Post-MWC, with the launch of at least two of the major high-end flagships in the smartphone space, the basics are becoming increasingly easier to get from OEMs like high DPI displays, the latest SoC, and a plethora of RAM. Therefore, other pieces of the smartphone become increasingly important. One of the most misunderstood parts of the smartphone is a display’s accuracy. Much of this can be chalked up to a lack of existing literature on the subject when it comes to smartphone display quality, which made it easy for subjective evaluation to be the rule.

Of course, even in the PC display space, good displays were incredibly rare because of the race to the bottom for cost. Because reviewers simply didn’t highlight display quality/calibration quality in any objective manner, PC OEMs could cut costs by not calibrating displays and using cheaper panels because people adapted to the color, whether it was accurate or not. The end result was that the early days of the smartphone display race were filled with misinformation, and it has only been recently that smartphone OEMs have started to prioritize more than just contrast and resolution.

Perhaps one of the greatest misconceptions in evaluating display quality is gamut. Many people associate larger gamut with better display quality, but taking this logic to the extreme results in extremely unrealistic colors. The truth, as always, lies somewhere in between. Too large or too small of a gamut makes for inaccurate color reproduction. This is where a great deal of the complexity lies, as many people can be confused as to why too large of a display gamut is a bad thing. This certainly isn't helped by marketing, which pushes the idea of greater gamut equating to better display quality.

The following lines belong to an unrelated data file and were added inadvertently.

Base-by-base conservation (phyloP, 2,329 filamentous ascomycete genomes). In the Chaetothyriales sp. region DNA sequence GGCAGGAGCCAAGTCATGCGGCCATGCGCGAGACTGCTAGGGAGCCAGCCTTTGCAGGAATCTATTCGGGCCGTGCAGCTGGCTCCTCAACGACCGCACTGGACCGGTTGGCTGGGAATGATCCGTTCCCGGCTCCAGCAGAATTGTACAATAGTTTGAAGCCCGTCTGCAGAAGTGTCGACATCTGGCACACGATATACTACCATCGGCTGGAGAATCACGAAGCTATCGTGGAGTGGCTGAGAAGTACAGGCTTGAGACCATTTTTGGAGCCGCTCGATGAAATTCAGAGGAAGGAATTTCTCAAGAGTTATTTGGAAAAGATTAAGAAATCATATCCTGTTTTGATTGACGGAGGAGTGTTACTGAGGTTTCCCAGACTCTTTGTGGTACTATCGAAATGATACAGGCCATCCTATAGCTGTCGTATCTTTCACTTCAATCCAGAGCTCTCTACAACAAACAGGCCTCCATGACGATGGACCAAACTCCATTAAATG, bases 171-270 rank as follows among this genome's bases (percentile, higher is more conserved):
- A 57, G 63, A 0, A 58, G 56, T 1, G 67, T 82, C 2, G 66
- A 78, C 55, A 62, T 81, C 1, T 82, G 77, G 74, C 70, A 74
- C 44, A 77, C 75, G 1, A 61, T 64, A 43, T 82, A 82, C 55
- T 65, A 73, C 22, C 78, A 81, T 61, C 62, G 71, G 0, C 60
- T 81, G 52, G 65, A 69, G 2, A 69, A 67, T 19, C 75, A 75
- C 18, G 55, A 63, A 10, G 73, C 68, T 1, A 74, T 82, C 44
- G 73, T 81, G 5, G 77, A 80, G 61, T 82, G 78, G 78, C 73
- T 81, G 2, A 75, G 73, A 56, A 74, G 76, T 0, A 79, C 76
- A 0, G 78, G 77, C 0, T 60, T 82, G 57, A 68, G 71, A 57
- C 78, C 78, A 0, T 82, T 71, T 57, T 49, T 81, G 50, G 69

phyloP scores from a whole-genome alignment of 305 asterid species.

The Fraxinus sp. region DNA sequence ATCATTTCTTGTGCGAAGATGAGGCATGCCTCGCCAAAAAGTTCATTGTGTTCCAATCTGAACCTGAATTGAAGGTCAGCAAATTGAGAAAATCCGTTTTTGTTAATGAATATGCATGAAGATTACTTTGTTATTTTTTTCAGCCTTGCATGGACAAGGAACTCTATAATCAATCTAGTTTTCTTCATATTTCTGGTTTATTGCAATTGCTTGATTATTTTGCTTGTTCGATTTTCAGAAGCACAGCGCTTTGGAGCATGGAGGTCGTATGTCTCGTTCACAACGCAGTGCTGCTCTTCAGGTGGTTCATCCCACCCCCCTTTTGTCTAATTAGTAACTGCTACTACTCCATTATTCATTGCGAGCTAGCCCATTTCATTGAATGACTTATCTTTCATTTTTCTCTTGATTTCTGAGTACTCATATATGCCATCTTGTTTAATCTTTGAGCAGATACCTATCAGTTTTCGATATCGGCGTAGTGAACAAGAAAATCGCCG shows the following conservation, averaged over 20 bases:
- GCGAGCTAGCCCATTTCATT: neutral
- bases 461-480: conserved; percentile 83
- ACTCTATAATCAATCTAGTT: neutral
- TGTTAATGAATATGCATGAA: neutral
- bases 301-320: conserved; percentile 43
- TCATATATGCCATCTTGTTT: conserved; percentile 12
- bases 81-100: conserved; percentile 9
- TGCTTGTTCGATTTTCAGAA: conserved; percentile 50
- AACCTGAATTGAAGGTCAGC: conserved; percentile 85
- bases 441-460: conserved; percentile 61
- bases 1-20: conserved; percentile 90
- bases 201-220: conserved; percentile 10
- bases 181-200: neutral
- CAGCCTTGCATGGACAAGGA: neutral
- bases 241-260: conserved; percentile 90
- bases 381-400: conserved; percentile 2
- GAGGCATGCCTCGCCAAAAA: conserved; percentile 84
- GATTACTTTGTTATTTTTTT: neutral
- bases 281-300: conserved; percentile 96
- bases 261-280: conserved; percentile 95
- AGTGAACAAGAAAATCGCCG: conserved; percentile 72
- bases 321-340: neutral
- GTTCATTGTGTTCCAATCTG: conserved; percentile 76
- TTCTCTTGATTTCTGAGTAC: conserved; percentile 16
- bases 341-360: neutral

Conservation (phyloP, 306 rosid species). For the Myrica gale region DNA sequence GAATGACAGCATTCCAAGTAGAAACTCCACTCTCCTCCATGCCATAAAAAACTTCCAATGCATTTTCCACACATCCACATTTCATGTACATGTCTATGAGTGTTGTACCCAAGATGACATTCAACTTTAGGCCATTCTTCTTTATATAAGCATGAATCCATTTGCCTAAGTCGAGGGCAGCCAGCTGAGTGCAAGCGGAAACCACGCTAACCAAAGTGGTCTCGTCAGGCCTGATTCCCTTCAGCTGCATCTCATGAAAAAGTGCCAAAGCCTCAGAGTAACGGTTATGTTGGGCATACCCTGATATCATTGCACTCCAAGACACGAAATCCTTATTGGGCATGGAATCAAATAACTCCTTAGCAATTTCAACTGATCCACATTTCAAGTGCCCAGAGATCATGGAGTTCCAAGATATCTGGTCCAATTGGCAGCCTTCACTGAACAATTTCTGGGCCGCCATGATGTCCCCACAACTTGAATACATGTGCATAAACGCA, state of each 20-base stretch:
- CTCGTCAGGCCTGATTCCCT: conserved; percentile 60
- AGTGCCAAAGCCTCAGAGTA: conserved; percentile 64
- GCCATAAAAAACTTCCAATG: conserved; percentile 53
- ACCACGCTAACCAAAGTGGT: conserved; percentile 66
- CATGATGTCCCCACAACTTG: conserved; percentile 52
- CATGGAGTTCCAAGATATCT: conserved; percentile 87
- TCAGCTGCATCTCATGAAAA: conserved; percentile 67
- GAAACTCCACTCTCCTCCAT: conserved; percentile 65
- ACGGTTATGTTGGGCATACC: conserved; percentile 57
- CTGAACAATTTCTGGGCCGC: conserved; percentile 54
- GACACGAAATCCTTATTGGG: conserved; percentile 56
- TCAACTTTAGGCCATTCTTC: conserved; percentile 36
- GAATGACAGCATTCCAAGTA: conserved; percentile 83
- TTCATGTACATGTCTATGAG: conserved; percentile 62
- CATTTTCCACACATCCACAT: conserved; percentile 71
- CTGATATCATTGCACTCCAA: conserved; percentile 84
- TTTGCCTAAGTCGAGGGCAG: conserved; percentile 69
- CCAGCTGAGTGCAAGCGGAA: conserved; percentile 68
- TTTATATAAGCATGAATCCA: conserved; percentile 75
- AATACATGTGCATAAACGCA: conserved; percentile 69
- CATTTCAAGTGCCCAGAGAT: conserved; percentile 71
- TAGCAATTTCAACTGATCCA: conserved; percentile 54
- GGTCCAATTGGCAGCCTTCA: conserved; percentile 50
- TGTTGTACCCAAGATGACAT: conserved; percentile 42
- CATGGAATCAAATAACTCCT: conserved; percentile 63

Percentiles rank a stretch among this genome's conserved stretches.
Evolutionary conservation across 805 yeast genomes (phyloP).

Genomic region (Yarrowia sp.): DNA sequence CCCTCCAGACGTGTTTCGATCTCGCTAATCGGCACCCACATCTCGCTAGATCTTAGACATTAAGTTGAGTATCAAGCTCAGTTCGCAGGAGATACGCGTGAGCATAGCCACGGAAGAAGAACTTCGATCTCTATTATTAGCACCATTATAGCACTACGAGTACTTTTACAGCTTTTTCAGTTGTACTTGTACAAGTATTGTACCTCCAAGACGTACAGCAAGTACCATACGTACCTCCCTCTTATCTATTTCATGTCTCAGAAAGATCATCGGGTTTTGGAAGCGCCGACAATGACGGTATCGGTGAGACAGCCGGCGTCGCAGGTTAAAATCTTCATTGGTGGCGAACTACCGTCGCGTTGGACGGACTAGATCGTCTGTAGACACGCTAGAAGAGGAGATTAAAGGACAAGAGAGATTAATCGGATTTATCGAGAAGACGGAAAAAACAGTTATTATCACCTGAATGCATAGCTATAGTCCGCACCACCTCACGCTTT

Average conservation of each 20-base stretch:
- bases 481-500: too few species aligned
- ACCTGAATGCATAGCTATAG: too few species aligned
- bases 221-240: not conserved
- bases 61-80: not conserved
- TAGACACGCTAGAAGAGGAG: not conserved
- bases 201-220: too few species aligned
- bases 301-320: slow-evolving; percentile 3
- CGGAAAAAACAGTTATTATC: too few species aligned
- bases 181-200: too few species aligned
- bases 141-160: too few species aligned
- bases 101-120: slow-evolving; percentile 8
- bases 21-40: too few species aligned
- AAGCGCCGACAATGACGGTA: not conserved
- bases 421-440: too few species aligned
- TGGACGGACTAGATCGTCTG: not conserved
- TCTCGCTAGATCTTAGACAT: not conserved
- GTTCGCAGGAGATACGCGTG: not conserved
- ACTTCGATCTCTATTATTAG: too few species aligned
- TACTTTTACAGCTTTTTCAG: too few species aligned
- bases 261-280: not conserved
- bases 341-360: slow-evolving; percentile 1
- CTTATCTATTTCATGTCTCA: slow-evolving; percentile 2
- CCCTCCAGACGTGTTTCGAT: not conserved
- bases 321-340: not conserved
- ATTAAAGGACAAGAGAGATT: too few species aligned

The most important fact to remember is that all of the mobile OSes are not aware of color space at all. There is no true color management system, so the color displayed is solely based upon a percentage of the maximum saturation that the display exposes to the OS. For a 24-bit color display, this is a range of 0-255 for each of the RGB subpixels. Thus, 255 for all three color channels will yield white, and 0 on all three color channels yields black, and all the combinations of color in between will give the familiar 16.7 million colors value that is cited for a 24-bit display. It's important to note that color depth and color gamut are independent. Color gamut refers to the range of colors that can be displayed, color depth refers to the number of gradations in color that can be displayed.

Reading carefully, it’s obvious that at no point in the past paragraph is there any reference to the distribution of said colors. This is a huge problem, because displays can have differing peaks for red, green, and blue. This can cause strange effects, as what appears to be pure blue on one display can be a cyan or turquoise on another display. That’s where standards come in, and that’s why quality of calibration can distinguish one display from another. For mobile displays and PC displays, the standard gamut is sRGB. While there’s plenty to be said of wider color gamuts such as Adobe RGB and Rec. 2020’s color space standards for UHDTV, the vast majority of content simply isn’t made for such wide gamuts. Almost everything assumes sRGB due to its sheer ubiquity.